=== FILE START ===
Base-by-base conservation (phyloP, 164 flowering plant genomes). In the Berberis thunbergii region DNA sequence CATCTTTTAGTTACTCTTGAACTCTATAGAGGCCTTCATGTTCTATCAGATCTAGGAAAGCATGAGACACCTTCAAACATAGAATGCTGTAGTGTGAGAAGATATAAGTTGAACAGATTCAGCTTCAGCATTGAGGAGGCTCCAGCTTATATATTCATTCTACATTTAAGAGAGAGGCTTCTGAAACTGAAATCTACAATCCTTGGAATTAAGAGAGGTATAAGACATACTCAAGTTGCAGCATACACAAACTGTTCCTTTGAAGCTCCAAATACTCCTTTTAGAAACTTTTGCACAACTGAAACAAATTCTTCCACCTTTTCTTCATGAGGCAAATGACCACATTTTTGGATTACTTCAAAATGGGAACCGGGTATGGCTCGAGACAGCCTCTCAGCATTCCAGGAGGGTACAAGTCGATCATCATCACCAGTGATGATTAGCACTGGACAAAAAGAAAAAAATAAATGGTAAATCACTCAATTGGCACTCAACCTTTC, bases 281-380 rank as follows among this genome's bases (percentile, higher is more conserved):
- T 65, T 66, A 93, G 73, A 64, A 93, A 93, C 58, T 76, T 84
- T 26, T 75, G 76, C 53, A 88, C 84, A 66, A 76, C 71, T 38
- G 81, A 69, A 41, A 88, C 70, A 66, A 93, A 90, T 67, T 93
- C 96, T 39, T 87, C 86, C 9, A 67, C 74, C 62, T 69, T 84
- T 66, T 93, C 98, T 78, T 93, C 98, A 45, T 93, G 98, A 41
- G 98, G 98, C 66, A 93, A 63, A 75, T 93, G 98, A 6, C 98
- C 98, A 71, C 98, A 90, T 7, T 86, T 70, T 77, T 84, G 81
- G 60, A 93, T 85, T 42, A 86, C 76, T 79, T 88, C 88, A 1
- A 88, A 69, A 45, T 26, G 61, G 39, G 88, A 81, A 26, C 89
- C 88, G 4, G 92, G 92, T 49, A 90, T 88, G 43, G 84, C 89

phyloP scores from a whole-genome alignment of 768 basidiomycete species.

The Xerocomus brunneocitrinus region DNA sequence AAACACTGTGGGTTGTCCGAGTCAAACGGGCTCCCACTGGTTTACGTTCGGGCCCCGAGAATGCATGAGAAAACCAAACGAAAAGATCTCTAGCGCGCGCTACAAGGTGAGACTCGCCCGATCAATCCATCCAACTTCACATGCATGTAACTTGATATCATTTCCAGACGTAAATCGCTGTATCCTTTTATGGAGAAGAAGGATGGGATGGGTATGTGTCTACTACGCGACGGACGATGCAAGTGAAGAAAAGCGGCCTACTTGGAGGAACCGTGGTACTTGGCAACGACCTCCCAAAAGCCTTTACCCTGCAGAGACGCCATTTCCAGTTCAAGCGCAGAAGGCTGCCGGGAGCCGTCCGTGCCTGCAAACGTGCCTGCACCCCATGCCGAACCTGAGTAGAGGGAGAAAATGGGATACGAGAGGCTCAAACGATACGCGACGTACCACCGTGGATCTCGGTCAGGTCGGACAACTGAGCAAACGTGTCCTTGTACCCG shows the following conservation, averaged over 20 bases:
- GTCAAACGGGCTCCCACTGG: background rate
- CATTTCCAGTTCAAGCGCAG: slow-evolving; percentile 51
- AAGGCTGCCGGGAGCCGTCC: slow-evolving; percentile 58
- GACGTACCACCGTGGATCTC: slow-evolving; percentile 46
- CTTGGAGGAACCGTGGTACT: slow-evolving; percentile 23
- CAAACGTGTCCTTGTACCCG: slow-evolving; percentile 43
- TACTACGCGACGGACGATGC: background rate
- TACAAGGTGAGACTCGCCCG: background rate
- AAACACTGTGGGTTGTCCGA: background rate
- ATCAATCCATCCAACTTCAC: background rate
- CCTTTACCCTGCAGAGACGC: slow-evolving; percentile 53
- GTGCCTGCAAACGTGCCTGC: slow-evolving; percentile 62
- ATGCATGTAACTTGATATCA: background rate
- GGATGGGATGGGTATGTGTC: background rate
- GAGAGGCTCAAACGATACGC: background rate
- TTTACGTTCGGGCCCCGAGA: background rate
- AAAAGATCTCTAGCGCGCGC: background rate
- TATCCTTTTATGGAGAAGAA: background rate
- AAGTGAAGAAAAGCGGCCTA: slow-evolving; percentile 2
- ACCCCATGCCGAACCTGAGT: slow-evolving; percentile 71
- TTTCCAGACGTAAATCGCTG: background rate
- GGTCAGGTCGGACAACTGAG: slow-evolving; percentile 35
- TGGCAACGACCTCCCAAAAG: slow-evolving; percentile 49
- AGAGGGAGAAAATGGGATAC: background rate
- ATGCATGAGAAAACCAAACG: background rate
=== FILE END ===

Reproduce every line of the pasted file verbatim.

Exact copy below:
Base-by-base conservation (phyloP, 164 flowering plant genomes). In the Berberis thunbergii region DNA sequence CATCTTTTAGTTACTCTTGAACTCTATAGAGGCCTTCATGTTCTATCAGATCTAGGAAAGCATGAGACACCTTCAAACATAGAATGCTGTAGTGTGAGAAGATATAAGTTGAACAGATTCAGCTTCAGCATTGAGGAGGCTCCAGCTTATATATTCATTCTACATTTAAGAGAGAGGCTTCTGAAACTGAAATCTACAATCCTTGGAATTAAGAGAGGTATAAGACATACTCAAGTTGCAGCATACACAAACTGTTCCTTTGAAGCTCCAAATACTCCTTTTAGAAACTTTTGCACAACTGAAACAAATTCTTCCACCTTTTCTTCATGAGGCAAATGACCACATTTTTGGATTACTTCAAAATGGGAACCGGGTATGGCTCGAGACAGCCTCTCAGCATTCCAGGAGGGTACAAGTCGATCATCATCACCAGTGATGATTAGCACTGGACAAAAAGAAAAAAATAAATGGTAAATCACTCAATTGGCACTCAACCTTTC, bases 281-380 rank as follows among this genome's bases (percentile, higher is more conserved):
- T 65, T 66, A 93, G 73, A 64, A 93, A 93, C 58, T 76, T 84
- T 26, T 75, G 76, C 53, A 88, C 84, A 66, A 76, C 71, T 38
- G 81, A 69, A 41, A 88, C 70, A 66, A 93, A 90, T 67, T 93
- C 96, T 39, T 87, C 86, C 9, A 67, C 74, C 62, T 69, T 84
- T 66, T 93, C 98, T 78, T 93, C 98, A 45, T 93, G 98, A 41
- G 98, G 98, C 66, A 93, A 63, A 75, T 93, G 98, A 6, C 98
- C 98, A 71, C 98, A 90, T 7, T 86, T 70, T 77, T 84, G 81
- G 60, A 93, T 85, T 42, A 86, C 76, T 79, T 88, C 88, A 1
- A 88, A 69, A 45, T 26, G 61, G 39, G 88, A 81, A 26, C 89
- C 88, G 4, G 92, G 92, T 49, A 90, T 88, G 43, G 84, C 89

phyloP scores from a whole-genome alignment of 768 basidiomycete species.

The Xerocomus brunneocitrinus region DNA sequence AAACACTGTGGGTTGTCCGAGTCAAACGGGCTCCCACTGGTTTACGTTCGGGCCCCGAGAATGCATGAGAAAACCAAACGAAAAGATCTCTAGCGCGCGCTACAAGGTGAGACTCGCCCGATCAATCCATCCAACTTCACATGCATGTAACTTGATATCATTTCCAGACGTAAATCGCTGTATCCTTTTATGGAGAAGAAGGATGGGATGGGTATGTGTCTACTACGCGACGGACGATGCAAGTGAAGAAAAGCGGCCTACTTGGAGGAACCGTGGTACTTGGCAACGACCTCCCAAAAGCCTTTACCCTGCAGAGACGCCATTTCCAGTTCAAGCGCAGAAGGCTGCCGGGAGCCGTCCGTGCCTGCAAACGTGCCTGCACCCCATGCCGAACCTGAGTAGAGGGAGAAAATGGGATACGAGAGGCTCAAACGATACGCGACGTACCACCGTGGATCTCGGTCAGGTCGGACAACTGAGCAAACGTGTCCTTGTACCCG shows the following conservation, averaged over 20 bases:
- GTCAAACGGGCTCCCACTGG: background rate
- CATTTCCAGTTCAAGCGCAG: slow-evolving; percentile 51
- AAGGCTGCCGGGAGCCGTCC: slow-evolving; percentile 58
- GACGTACCACCGTGGATCTC: slow-evolving; percentile 46
- CTTGGAGGAACCGTGGTACT: slow-evolving; percentile 23
- CAAACGTGTCCTTGTACCCG: slow-evolving; percentile 43
- TACTACGCGACGGACGATGC: background rate
- TACAAGGTGAGACTCGCCCG: background rate
- AAACACTGTGGGTTGTCCGA: background rate
- ATCAATCCATCCAACTTCAC: background rate
- CCTTTACCCTGCAGAGACGC: slow-evolving; percentile 53
- GTGCCTGCAAACGTGCCTGC: slow-evolving; percentile 62
- ATGCATGTAACTTGATATCA: background rate
- GGATGGGATGGGTATGTGTC: background rate
- GAGAGGCTCAAACGATACGC: background rate
- TTTACGTTCGGGCCCCGAGA: background rate
- AAAAGATCTCTAGCGCGCGC: background rate
- TATCCTTTTATGGAGAAGAA: background rate
- AAGTGAAGAAAAGCGGCCTA: slow-evolving; percentile 2
- ACCCCATGCCGAACCTGAGT: slow-evolving; percentile 71
- TTTCCAGACGTAAATCGCTG: background rate
- GGTCAGGTCGGACAACTGAG: slow-evolving; percentile 35
- TGGCAACGACCTCCCAAAAG: slow-evolving; percentile 49
- AGAGGGAGAAAATGGGATAC: background rate
- ATGCATGAGAAAACCAAACG: background rate